2. Install the following ports: apache2 faac faad2 flac id3lib mad lame libid3tag libvorbis speex
  3. Install this port: php5 +apache2 +macosx +pear
  4. Install the following by source: curl, jack (do not use “jackosx”, build it from source), icecast, darkice, mpd
  5. Apply my patch to mpd/src/audioOutputs/audioOutput_jack.c to make it work on mac osx.

Details:

JACK:
Built with these options: ./configure --prefix=/opt/local --with-default-tmpdir=/tmp
I just start JACK with jackd -d dummy -r 44100

If I don’t specify a default tmpdir, jack crashes complaining it can’t stat /dev/shm. I don’t need to use a real audio device in jack because I’m not outputting the audio to the speakers.

Icecast:
built with ./configure --prefix=/opt/local
No special configuration needed other than what’s specific to my site.

Darkice:
Built with ./configure --prefix=/opt/local/ --with-lame-prefix=/opt/local/ --with-vorbis-prefix=/opt/local/ --with-faac-prefix=/opt/local/ --with-jack-prefix=/opt/local/
I probably didn’t need all those options, but heck, it works.
I set up the configuration file so that the audio device is jack (no quotes).

MusicPD:
built with ./configure --prefix=/opt/local --with-faad=/opt/local --with-libFLAC=/opt/local --with-mad=/opt/local --with-libvorbis=/opt/local/ --with-id3tag=/opt/local
I set up the configuration file to use jack as a device. I need to tell mpd to connect to darkice when it starts up, but darkice picks its port names based on its pid, so it’s always different. What I did is create mpd.conf.in, with this as the device config:

audio_output {
type "jack"
name "MPDJack"
ports "darkice-REPLACEME:left,darkice-REPLACEME:right"
}

Then I run a script to actually start mpd:
#!/bin/bash
pid=`jack_lsp | grep darkice | cut -d '-' -f 2 | cut -d ':' -f 1 | uniq`
cat mpd.conf.in | eval sed -e 's/REPLACEME/$pid/g;' > mpd.conf
mpd ./mpd.conf

Putting it all together:
Once all of those pieces are in place, I can start the radio station by starting the various programs in this order:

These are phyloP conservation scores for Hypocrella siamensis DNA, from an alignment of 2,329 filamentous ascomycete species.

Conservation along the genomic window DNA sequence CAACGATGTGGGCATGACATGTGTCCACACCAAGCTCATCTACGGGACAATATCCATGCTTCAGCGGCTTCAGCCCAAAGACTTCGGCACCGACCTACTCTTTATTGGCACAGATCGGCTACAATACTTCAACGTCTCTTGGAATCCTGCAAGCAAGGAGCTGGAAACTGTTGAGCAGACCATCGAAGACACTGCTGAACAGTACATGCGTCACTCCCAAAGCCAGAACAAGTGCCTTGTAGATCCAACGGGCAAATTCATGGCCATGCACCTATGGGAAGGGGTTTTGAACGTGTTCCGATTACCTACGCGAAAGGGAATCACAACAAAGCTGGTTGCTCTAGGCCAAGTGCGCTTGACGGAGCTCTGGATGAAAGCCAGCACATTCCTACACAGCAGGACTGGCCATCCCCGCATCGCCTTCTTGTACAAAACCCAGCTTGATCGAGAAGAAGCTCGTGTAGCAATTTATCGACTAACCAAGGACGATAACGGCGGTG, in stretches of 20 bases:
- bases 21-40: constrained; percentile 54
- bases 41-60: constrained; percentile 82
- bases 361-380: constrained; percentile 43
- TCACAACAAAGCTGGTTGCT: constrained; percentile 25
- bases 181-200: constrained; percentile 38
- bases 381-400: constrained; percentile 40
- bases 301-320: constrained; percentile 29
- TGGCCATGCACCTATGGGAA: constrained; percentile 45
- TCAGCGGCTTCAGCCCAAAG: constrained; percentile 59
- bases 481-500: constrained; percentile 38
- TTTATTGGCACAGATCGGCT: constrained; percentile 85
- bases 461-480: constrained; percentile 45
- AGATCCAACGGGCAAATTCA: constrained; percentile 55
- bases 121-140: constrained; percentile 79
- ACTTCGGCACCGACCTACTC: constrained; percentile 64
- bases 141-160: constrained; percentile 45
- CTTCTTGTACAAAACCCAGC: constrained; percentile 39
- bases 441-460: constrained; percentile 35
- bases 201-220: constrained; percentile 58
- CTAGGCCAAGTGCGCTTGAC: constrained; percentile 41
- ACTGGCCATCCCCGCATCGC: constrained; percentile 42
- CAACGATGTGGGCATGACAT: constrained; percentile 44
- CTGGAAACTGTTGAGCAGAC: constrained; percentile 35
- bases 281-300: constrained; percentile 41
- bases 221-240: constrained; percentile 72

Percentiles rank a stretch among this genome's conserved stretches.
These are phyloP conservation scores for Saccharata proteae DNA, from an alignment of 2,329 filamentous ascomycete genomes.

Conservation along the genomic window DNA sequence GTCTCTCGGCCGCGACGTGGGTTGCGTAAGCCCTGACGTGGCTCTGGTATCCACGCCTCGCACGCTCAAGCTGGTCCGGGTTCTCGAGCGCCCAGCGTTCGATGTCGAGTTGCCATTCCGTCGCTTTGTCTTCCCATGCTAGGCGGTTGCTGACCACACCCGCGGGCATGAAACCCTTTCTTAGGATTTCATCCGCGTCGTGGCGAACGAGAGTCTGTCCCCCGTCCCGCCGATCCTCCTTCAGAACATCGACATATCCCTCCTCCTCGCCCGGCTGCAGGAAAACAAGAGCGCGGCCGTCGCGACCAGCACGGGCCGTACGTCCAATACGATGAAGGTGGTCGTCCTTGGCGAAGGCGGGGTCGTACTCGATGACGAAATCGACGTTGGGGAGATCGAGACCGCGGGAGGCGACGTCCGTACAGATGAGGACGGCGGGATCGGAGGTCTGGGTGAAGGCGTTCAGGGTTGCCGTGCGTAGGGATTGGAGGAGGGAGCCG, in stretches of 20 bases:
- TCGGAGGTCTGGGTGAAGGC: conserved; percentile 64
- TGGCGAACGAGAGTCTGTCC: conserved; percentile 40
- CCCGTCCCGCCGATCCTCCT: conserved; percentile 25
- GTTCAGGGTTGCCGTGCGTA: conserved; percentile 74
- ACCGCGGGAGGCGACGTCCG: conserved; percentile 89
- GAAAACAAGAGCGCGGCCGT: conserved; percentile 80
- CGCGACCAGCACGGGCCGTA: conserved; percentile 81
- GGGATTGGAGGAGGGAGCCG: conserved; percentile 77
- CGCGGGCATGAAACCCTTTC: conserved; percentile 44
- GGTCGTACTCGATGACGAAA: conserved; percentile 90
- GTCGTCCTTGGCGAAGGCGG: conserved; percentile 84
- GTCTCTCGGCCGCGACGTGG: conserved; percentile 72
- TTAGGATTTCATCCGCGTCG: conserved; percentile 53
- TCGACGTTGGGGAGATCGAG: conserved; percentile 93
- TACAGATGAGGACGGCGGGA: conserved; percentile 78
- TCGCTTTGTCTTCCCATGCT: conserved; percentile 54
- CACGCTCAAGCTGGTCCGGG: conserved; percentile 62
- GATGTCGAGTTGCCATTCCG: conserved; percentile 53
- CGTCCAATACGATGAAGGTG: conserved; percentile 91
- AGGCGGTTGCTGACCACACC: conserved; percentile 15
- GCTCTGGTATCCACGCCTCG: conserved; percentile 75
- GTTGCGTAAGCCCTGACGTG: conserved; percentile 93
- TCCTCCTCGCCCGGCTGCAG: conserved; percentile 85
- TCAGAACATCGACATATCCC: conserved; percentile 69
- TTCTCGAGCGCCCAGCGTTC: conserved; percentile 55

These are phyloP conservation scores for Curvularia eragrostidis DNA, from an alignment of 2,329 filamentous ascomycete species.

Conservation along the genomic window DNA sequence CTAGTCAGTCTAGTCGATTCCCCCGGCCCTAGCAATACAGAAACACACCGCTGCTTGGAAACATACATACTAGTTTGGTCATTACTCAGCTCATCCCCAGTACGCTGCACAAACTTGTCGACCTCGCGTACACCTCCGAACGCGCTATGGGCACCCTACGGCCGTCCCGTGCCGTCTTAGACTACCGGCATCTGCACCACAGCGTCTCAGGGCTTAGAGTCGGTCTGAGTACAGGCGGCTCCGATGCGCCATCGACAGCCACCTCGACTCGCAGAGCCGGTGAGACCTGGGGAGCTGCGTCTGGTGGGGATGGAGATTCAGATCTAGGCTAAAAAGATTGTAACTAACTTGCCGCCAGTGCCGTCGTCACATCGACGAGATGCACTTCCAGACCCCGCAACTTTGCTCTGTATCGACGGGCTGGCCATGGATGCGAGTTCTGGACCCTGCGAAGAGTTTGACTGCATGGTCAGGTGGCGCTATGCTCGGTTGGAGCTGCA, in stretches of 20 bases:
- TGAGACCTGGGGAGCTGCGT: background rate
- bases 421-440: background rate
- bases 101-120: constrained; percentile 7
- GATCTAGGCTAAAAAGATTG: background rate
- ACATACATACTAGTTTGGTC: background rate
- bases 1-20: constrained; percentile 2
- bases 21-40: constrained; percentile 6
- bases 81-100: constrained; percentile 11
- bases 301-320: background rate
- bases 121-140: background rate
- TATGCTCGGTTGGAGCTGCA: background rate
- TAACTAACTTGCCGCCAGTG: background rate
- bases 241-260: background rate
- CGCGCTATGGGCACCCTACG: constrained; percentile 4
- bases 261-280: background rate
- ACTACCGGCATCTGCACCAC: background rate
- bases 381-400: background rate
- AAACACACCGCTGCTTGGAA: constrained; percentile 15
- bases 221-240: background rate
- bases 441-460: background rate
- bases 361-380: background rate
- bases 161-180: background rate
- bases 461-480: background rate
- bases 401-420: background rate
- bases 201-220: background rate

• Jack first,
  • then icecast,
  • then darkice, (-v 10 for debugging)
  • and finally mpd. (--verbose --stdout --no-daemon for debugging)

That’s it. I can control the mpd server and it plays music. If I run jack_lsp -c -p I can see mpd is connected to darkice. I can tune in to the icecast stream from itunes and hear it. With simple mac file sharing, users can connect to the server and drop music in the database. Then mpd can either rescan every hour or so with cron, or when the user clicks “update db” in pitchfork.

Setting up pitchfork is left as an exercise for the reader.

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Ben Folds, The Symphony, and Getting Punched in the Face

Char and I went to see Ben Folds at the opening of the Boston Pops season. It was fun, except for the part where some guy in the second balcony started punching some other guy in the face.

I’m not making this up!

Some guy whose post I found on technorati:

so i’m sitting here in the center on second balcony and to the left of me on the same level in the middle of the sound someone screams and everyone looks over there and it looked like someone was about to fall over the edge or something. then i kept watching and the guy goes up a couple rows and looks like hes talking to this other guy and then all of a sudden punches him. and then proceeds to keep punching him. the people around there try to restrain him and stuff, but it was really intense. and people were kind of screaming, so it even stopped the music for a couple minutes as they got it under control. but seriously who fights at a freaking boston pops concert. anyway.

That’s pretty much the way I remember it, although I missed the part where someone was about to fall off the balcony. I heard a woman’s voice cry out, and I couldn’t figure out where it came from. I thought maybe someone had too much to drink. And then I saw a commotion way over on the left side, and sure enough some guy just starts punching someone else in the face.

In the movies, when things like that happen, there is always the horrified “oh!” of gentle-men and -women in the audience. Funny enough, it actually happens in real life too! People were still mumbling to each other after the orchestra started up again.

Other than that, the concert was excellent. The hall sounded beautiful, and Ben Folds rocked the house. It was quite a meeting of two very different audiences — the regular Pops crowd, and a lot of Ben Folds fans. (Note: the altercation appeared to be between regular-pops-crowd-types, not rowdy young ben-folds-types.)

A night to remember!

Update: the em-ess-em picks up on the story

Update with picture!

This looks like it’s getting a decent amount of play, so you can probably take it from here and search google news for more info.